Identifying Ethical Issues In Nursing Practice: A Case Study Analysis

The case study of Arthur

Ethics in the nursing profession have been defined as a set of standard moral principles that are pivotal in maintaining the sanctity of the profession. It can be said that moral ethics represent an underlying philosophy that helps in differentiating between a right or a wrong conduct. It should further be stated that ethical principles or moral philosophy comprises of a diverse range of pivotal elements that comprise of identification and systemization of a conduct, followed by analyzing it with defending strategies and finally recommending essential concepts to differentiate between what is right and what is wrong. This essay would focus on the reported case study of Arthur and proceed with the identification of critical ethical issues while dealing with the client and the associated implication. It would further recommend strategies that could be taken in order to render effective professional practice.

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The case study clearly reveals that Arthur had a long medical history of epilepsy. He had recently been admitted because of an event of tonic-clonic seizure. The medical history further reveals that the client had also experienced episodes of status-epilepticus. The medication therapy and the Deep Brain Stimulation therapy (DBS) have had no significant effect on the client. The primary care provider of the client, June who is the client’s daughter thus requests the registered nurse not to resuscitate Arthur in case of a cardio-pulmonary arrest. The scenario typically reveals the presence of three important ethical issues. The first being the lack of patient consent, the ethical issue related to patient advocacy, the ethical issue related to justice and the patient dignity (Oolins & Grainger, 2015). The appeal of non-resuscitation was made by the daughter of the client. On being asked if she had consulted the same with the client, the response was negative. This proves that the patient consent in performing the requested act had not been sought by the primary care provider. At the same time, the situation had only been portrayed in alignment to the client’s daughter’s perspective. Hence, it can be said that there is nil evidence of patient advocacy. Further, the conscience of the registered nurse should aim at delivering justice after analyzing the case scenario. It should also be noted that the case scenario presents an example of compromising the patient dignity. It has been reported in studies that the first step to provide an efficient patient-centered care is to reasonably identify the ethical issues and proceed with the analysis of the ethical issues in relation to the professional guidelines (Kerridge et al., 2013). Therefore, the ethical issues identified in the case scenario must be analyzed and evaluated with the professional ethics before undertaking a clinical decision.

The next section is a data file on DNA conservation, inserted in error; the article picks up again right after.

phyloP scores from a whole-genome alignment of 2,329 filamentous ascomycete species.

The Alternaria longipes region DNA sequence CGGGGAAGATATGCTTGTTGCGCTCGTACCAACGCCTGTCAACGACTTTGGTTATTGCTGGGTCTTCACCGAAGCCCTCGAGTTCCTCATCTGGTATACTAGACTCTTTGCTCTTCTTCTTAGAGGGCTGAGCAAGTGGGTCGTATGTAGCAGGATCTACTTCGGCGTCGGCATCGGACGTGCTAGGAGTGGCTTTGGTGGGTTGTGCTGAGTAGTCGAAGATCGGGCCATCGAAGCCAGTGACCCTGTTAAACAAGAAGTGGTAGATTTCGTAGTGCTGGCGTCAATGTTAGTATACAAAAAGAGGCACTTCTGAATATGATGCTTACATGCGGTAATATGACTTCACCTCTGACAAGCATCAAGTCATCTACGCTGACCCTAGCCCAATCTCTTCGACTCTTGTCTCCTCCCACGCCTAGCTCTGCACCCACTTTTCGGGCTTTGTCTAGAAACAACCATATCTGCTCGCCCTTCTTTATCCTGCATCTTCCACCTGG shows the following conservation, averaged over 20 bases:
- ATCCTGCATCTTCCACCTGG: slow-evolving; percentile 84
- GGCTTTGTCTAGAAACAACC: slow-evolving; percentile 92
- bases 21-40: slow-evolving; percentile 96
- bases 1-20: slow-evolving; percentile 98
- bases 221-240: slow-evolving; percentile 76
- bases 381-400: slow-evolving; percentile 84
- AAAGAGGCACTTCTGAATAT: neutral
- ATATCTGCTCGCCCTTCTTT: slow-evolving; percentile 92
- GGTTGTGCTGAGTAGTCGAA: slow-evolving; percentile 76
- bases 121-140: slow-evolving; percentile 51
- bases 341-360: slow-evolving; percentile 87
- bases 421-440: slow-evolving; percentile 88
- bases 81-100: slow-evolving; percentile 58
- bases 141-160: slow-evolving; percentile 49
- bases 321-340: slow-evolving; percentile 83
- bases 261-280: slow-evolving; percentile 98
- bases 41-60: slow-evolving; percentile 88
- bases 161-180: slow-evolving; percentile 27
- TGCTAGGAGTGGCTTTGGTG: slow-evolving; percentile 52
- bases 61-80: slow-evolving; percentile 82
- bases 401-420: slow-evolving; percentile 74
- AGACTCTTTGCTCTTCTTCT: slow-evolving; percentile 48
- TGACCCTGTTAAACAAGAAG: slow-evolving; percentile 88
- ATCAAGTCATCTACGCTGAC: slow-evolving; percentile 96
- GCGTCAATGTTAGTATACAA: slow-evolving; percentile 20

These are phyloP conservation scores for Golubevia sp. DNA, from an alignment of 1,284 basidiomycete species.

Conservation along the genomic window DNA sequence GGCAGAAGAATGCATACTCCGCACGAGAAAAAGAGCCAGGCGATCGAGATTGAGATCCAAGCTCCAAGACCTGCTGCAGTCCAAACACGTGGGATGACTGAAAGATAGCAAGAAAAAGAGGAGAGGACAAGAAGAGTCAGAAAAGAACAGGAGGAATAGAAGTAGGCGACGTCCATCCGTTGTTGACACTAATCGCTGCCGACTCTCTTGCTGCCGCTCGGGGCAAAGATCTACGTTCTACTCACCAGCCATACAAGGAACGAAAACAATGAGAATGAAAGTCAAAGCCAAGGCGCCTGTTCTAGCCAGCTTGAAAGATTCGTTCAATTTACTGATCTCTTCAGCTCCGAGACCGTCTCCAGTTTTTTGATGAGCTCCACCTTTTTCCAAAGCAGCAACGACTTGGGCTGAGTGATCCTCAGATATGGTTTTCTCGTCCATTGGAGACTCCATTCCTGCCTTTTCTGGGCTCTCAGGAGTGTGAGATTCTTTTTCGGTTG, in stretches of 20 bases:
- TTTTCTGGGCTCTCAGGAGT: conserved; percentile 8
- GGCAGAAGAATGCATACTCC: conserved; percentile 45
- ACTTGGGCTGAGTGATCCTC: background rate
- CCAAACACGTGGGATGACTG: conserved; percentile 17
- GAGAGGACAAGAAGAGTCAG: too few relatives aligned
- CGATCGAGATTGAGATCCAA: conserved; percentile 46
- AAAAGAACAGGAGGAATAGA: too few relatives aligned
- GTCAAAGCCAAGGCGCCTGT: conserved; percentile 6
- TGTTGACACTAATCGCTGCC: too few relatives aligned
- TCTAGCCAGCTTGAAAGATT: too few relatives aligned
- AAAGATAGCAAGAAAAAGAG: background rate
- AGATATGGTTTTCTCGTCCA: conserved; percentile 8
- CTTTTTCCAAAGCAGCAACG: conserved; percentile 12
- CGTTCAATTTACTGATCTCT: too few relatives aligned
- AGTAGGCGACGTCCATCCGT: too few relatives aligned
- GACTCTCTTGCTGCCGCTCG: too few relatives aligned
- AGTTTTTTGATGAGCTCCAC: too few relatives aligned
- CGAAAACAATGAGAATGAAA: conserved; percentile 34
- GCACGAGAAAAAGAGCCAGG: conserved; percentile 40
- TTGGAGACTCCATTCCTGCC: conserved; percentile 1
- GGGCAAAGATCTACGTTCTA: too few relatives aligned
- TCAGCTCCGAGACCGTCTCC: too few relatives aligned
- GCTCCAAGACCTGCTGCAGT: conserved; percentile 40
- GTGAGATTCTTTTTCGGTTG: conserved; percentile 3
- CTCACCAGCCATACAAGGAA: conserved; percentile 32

The notions of human dignity and human rights

Human dignity and human rights advocate the choices that individuals can make for themselves. It should be noted here that individuals irrespective of their physical or mental health condition are entitled to live a life as per their expectation. Hence, the request made by June does not reflect the consent of the patient in undergoing the process. In addition to this, the case further reveals complete violation of the human rights law as guaranteed by the United Nations. According to the human rights law, each individual is subjected to a right to life, liberty and personal security which under no circumstance should be compromised with (Sanggaran et al., 2014). The case also violated the Australian health care rights that guarantee to the citizens of Australia the right to, health and healthcare, confidentiality, consent, cultural liberty and the right to be treated with dignity and respect (Foley & Christensen, 2016). Therefore, it can be stated that the spirit of the notion of human rights and laws must be complied with under any critical circumstance or it would lead to fatal legal consequences. 

The professional codes of ethics require the nursing professionals to strictly adhere to the NMBA guidelines while practicing within the clinical setting (Australian Nursing and Midwifery Board ,2017). It is expected that the nursing professionals would obey the guidelines at all times and comply with the code of conduct, code of ethics and standards for practice (Hudson et al., 2015). As a registered nurse, Declan is expected to practice in compliance with the legal standards (Australian Nursing and Midwifery Board ,2017). It is also expected that the care giver would practice safely, effectively and maintain a collaborative approach that would involve undertaking a patient centred approach and advocate cultural practice and maintain respectable relations with the client (De Lima et al., 2017). Further, it is also expected that the nurse would act with professional integrity and promote overall health and well being of the client (Australian Nursing and Midwifery Board ,2017). Thus, complying with the request of the client’s daughter would lead to violating the ethical considerations of the professional practice and hence the registered nurse should be alert and cautious while undertaking a decision.